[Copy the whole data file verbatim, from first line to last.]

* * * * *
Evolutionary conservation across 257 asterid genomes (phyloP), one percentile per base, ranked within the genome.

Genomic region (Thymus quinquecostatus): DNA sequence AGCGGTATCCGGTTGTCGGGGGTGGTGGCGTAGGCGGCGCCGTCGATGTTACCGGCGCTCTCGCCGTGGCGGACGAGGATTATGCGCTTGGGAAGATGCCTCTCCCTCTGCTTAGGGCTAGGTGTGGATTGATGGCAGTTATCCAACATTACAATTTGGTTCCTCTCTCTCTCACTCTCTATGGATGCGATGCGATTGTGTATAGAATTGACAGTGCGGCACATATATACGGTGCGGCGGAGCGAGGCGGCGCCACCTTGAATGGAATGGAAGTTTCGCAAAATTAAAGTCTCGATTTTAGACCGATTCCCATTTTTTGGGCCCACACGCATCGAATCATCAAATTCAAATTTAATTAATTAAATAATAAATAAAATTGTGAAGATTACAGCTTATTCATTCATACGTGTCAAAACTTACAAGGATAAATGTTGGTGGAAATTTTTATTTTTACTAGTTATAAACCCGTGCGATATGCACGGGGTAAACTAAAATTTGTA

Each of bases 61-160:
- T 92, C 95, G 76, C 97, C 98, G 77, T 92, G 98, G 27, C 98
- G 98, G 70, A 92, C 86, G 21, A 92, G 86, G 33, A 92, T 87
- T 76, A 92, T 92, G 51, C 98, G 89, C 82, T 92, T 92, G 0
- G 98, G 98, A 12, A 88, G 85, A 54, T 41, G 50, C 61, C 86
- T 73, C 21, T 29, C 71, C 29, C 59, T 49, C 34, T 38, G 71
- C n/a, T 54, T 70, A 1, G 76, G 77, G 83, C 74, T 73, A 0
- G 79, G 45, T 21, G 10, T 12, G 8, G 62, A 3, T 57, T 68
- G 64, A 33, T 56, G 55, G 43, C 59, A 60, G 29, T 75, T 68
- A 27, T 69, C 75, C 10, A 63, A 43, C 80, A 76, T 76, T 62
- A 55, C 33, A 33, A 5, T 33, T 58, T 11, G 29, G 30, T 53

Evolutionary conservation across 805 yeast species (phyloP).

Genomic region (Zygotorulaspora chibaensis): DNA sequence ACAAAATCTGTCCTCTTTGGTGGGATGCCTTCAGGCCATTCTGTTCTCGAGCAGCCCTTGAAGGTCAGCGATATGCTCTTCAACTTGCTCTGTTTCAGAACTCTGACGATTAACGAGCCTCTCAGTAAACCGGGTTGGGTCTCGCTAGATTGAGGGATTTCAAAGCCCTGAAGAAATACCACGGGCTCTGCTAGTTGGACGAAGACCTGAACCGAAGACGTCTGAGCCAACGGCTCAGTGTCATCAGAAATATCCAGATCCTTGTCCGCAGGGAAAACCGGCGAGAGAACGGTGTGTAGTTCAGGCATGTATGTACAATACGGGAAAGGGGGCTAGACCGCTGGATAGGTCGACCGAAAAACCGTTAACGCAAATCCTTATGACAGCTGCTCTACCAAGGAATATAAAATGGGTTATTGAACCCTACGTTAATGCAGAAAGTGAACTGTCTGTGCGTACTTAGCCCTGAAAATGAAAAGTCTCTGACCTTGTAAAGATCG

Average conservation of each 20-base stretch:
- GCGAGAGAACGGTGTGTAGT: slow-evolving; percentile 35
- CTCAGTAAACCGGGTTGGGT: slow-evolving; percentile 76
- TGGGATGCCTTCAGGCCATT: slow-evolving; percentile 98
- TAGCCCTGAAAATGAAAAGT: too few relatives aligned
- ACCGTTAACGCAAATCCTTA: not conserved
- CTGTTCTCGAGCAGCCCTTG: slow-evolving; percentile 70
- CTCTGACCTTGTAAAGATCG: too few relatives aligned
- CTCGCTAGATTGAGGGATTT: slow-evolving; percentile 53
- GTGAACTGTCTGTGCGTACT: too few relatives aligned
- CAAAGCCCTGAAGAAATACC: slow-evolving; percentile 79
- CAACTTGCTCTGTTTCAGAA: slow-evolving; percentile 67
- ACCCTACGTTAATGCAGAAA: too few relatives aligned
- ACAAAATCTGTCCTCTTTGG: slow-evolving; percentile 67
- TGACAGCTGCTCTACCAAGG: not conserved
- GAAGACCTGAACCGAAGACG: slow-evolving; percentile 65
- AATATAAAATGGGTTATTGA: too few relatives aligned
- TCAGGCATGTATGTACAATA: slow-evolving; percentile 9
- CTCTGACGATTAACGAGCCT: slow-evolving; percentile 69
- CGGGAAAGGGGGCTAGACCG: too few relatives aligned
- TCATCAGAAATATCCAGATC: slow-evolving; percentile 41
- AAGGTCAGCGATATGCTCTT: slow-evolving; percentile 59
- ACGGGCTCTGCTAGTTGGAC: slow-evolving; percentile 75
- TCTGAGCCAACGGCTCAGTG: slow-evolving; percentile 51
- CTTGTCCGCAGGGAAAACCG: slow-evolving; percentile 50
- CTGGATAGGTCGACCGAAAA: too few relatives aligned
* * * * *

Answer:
Evolutionary conservation across 257 asterid genomes (phyloP), one percentile per base, ranked within the genome.

Genomic region (Thymus quinquecostatus): DNA sequence AGCGGTATCCGGTTGTCGGGGGTGGTGGCGTAGGCGGCGCCGTCGATGTTACCGGCGCTCTCGCCGTGGCGGACGAGGATTATGCGCTTGGGAAGATGCCTCTCCCTCTGCTTAGGGCTAGGTGTGGATTGATGGCAGTTATCCAACATTACAATTTGGTTCCTCTCTCTCTCACTCTCTATGGATGCGATGCGATTGTGTATAGAATTGACAGTGCGGCACATATATACGGTGCGGCGGAGCGAGGCGGCGCCACCTTGAATGGAATGGAAGTTTCGCAAAATTAAAGTCTCGATTTTAGACCGATTCCCATTTTTTGGGCCCACACGCATCGAATCATCAAATTCAAATTTAATTAATTAAATAATAAATAAAATTGTGAAGATTACAGCTTATTCATTCATACGTGTCAAAACTTACAAGGATAAATGTTGGTGGAAATTTTTATTTTTACTAGTTATAAACCCGTGCGATATGCACGGGGTAAACTAAAATTTGTA

Each of bases 61-160:
- T 92, C 95, G 76, C 97, C 98, G 77, T 92, G 98, G 27, C 98
- G 98, G 70, A 92, C 86, G 21, A 92, G 86, G 33, A 92, T 87
- T 76, A 92, T 92, G 51, C 98, G 89, C 82, T 92, T 92, G 0
- G 98, G 98, A 12, A 88, G 85, A 54, T 41, G 50, C 61, C 86
- T 73, C 21, T 29, C 71, C 29, C 59, T 49, C 34, T 38, G 71
- C n/a, T 54, T 70, A 1, G 76, G 77, G 83, C 74, T 73, A 0
- G 79, G 45, T 21, G 10, T 12, G 8, G 62, A 3, T 57, T 68
- G 64, A 33, T 56, G 55, G 43, C 59, A 60, G 29, T 75, T 68
- A 27, T 69, C 75, C 10, A 63, A 43, C 80, A 76, T 76, T 62
- A 55, C 33, A 33, A 5, T 33, T 58, T 11, G 29, G 30, T 53

Evolutionary conservation across 805 yeast species (phyloP).

Genomic region (Zygotorulaspora chibaensis): DNA sequence ACAAAATCTGTCCTCTTTGGTGGGATGCCTTCAGGCCATTCTGTTCTCGAGCAGCCCTTGAAGGTCAGCGATATGCTCTTCAACTTGCTCTGTTTCAGAACTCTGACGATTAACGAGCCTCTCAGTAAACCGGGTTGGGTCTCGCTAGATTGAGGGATTTCAAAGCCCTGAAGAAATACCACGGGCTCTGCTAGTTGGACGAAGACCTGAACCGAAGACGTCTGAGCCAACGGCTCAGTGTCATCAGAAATATCCAGATCCTTGTCCGCAGGGAAAACCGGCGAGAGAACGGTGTGTAGTTCAGGCATGTATGTACAATACGGGAAAGGGGGCTAGACCGCTGGATAGGTCGACCGAAAAACCGTTAACGCAAATCCTTATGACAGCTGCTCTACCAAGGAATATAAAATGGGTTATTGAACCCTACGTTAATGCAGAAAGTGAACTGTCTGTGCGTACTTAGCCCTGAAAATGAAAAGTCTCTGACCTTGTAAAGATCG

Average conservation of each 20-base stretch:
- GCGAGAGAACGGTGTGTAGT: slow-evolving; percentile 35
- CTCAGTAAACCGGGTTGGGT: slow-evolving; percentile 76
- TGGGATGCCTTCAGGCCATT: slow-evolving; percentile 98
- TAGCCCTGAAAATGAAAAGT: too few relatives aligned
- ACCGTTAACGCAAATCCTTA: not conserved
- CTGTTCTCGAGCAGCCCTTG: slow-evolving; percentile 70
- CTCTGACCTTGTAAAGATCG: too few relatives aligned
- CTCGCTAGATTGAGGGATTT: slow-evolving; percentile 53
- GTGAACTGTCTGTGCGTACT: too few relatives aligned
- CAAAGCCCTGAAGAAATACC: slow-evolving; percentile 79
- CAACTTGCTCTGTTTCAGAA: slow-evolving; percentile 67
- ACCCTACGTTAATGCAGAAA: too few relatives aligned
- ACAAAATCTGTCCTCTTTGG: slow-evolving; percentile 67
- TGACAGCTGCTCTACCAAGG: not conserved
- GAAGACCTGAACCGAAGACG: slow-evolving; percentile 65
- AATATAAAATGGGTTATTGA: too few relatives aligned
- TCAGGCATGTATGTACAATA: slow-evolving; percentile 9
- CTCTGACGATTAACGAGCCT: slow-evolving; percentile 69
- CGGGAAAGGGGGCTAGACCG: too few relatives aligned
- TCATCAGAAATATCCAGATC: slow-evolving; percentile 41
- AAGGTCAGCGATATGCTCTT: slow-evolving; percentile 59
- ACGGGCTCTGCTAGTTGGAC: slow-evolving; percentile 75
- TCTGAGCCAACGGCTCAGTG: slow-evolving; percentile 51
- CTTGTCCGCAGGGAAAACCG: slow-evolving; percentile 50
- CTGGATAGGTCGACCGAAAA: too few relatives aligned